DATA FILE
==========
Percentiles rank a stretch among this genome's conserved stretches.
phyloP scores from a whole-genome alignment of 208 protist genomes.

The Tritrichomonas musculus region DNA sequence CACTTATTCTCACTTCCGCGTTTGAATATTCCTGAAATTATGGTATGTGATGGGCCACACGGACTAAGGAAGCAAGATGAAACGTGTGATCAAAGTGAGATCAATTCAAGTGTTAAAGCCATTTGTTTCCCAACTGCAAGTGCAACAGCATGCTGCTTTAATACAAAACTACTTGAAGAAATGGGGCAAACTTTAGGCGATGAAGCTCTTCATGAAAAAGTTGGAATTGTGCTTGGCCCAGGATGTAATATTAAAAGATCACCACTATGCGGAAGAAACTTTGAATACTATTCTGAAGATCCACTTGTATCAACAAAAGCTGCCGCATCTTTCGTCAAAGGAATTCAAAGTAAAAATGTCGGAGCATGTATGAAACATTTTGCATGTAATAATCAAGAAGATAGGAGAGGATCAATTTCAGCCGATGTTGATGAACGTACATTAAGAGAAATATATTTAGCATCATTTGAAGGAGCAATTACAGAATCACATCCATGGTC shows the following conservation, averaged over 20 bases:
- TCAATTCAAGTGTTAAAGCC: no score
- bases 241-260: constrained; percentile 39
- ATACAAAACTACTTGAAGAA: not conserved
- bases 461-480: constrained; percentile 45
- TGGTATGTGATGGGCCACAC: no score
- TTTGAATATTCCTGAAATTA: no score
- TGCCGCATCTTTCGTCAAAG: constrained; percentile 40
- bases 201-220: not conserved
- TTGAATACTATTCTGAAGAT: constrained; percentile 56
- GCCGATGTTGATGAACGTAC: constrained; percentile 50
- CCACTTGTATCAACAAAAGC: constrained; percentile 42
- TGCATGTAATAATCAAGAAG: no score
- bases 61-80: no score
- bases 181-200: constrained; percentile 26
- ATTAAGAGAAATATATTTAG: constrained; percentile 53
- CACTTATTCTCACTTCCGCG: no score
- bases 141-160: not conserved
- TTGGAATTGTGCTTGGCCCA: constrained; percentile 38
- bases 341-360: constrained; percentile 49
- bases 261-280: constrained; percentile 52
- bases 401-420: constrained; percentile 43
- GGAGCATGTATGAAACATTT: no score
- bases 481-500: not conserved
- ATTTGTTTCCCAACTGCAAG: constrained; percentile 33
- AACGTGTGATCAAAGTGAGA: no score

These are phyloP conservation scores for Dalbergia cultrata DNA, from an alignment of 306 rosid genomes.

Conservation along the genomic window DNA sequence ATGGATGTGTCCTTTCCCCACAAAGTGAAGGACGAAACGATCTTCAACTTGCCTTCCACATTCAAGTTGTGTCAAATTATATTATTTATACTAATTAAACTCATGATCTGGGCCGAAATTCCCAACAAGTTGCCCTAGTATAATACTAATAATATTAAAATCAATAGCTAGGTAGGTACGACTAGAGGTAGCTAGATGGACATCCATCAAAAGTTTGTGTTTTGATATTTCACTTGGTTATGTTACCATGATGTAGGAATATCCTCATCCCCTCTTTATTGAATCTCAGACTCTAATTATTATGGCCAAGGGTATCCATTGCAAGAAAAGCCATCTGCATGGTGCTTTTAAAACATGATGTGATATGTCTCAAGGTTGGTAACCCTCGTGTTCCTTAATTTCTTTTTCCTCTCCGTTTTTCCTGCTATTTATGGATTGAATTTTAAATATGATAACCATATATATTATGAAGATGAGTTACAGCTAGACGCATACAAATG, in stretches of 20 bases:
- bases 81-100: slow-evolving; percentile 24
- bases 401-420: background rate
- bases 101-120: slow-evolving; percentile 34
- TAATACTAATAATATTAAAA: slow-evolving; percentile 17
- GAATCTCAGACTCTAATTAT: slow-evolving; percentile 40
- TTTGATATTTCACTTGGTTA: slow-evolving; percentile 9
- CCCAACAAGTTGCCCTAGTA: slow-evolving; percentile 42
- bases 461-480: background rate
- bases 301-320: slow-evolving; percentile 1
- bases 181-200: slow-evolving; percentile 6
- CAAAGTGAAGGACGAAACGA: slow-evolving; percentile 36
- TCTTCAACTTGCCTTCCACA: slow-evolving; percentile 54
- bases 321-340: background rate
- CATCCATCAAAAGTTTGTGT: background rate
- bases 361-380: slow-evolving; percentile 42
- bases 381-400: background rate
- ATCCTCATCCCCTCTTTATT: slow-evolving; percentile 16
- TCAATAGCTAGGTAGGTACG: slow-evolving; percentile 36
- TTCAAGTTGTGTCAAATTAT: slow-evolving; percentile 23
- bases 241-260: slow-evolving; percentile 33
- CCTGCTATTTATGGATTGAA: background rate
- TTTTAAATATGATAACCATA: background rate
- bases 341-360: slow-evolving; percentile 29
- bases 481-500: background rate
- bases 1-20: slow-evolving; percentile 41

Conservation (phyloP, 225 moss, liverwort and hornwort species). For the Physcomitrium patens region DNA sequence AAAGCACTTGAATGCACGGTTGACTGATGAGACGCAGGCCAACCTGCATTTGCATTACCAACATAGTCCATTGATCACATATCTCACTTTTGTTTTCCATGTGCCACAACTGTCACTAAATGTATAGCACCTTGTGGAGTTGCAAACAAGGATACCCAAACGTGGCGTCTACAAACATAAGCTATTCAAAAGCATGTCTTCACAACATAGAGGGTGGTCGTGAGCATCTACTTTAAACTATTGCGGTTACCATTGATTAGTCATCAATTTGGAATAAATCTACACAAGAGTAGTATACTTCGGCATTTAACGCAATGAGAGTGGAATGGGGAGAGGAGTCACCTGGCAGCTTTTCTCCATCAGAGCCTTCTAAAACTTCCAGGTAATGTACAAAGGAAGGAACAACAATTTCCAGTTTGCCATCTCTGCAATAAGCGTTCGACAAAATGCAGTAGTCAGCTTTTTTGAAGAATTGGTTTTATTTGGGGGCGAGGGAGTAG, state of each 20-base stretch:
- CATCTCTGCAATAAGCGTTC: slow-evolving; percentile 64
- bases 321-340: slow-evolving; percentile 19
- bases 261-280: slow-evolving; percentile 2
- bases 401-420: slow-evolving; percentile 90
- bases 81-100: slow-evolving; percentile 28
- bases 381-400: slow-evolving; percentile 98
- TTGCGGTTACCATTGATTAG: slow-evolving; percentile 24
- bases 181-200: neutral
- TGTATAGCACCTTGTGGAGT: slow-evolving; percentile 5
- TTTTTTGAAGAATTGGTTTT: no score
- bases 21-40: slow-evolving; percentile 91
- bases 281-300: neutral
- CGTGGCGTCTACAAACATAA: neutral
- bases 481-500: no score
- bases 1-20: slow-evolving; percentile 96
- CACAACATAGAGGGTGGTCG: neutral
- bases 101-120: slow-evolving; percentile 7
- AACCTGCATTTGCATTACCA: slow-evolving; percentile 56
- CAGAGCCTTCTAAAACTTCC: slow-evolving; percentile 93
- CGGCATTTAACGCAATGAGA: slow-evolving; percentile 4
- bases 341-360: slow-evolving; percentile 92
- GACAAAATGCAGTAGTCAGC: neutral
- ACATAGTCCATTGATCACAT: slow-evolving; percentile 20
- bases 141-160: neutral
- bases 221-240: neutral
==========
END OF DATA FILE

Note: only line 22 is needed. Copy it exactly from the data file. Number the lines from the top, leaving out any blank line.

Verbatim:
- bases 341-360: constrained; percentile 49